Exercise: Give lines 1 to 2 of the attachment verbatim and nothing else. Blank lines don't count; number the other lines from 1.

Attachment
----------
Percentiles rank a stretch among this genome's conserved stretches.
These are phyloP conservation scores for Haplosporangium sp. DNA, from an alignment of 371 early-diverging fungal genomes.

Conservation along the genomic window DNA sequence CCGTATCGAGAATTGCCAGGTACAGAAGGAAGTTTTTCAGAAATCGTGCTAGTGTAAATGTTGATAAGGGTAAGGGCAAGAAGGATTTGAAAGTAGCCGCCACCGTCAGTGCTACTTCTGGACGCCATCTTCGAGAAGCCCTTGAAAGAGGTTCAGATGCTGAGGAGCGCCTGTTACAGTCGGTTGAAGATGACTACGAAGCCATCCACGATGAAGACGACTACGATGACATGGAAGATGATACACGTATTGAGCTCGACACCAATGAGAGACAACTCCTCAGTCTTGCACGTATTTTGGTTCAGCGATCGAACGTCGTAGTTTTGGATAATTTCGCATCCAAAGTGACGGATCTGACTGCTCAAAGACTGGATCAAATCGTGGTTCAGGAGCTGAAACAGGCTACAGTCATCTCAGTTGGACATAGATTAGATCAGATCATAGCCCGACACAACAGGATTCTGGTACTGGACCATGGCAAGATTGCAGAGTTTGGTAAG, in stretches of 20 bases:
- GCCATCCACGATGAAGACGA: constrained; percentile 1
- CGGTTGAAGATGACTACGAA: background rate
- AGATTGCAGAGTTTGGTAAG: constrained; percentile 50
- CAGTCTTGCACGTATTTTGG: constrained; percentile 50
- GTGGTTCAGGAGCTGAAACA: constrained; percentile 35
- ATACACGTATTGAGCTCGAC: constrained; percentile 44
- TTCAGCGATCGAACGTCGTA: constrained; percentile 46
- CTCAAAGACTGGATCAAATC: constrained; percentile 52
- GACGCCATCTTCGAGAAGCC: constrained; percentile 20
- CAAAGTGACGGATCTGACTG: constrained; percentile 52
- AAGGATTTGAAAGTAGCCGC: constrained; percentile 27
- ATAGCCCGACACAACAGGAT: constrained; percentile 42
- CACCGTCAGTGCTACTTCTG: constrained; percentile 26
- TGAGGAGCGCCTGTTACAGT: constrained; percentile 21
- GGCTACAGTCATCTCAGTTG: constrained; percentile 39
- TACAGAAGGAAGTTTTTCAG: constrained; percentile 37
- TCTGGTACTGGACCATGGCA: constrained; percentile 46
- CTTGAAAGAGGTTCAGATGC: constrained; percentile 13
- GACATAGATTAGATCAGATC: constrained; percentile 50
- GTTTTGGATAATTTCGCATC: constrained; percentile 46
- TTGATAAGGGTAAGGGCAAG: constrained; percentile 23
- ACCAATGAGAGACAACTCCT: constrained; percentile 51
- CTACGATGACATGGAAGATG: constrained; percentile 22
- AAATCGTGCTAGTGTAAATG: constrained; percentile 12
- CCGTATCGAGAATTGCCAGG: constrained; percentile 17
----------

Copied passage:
Percentiles rank a stretch among this genome's conserved stretches.
These are phyloP conservation scores for Haplosporangium sp. DNA, from an alignment of 371 early-diverging fungal genomes.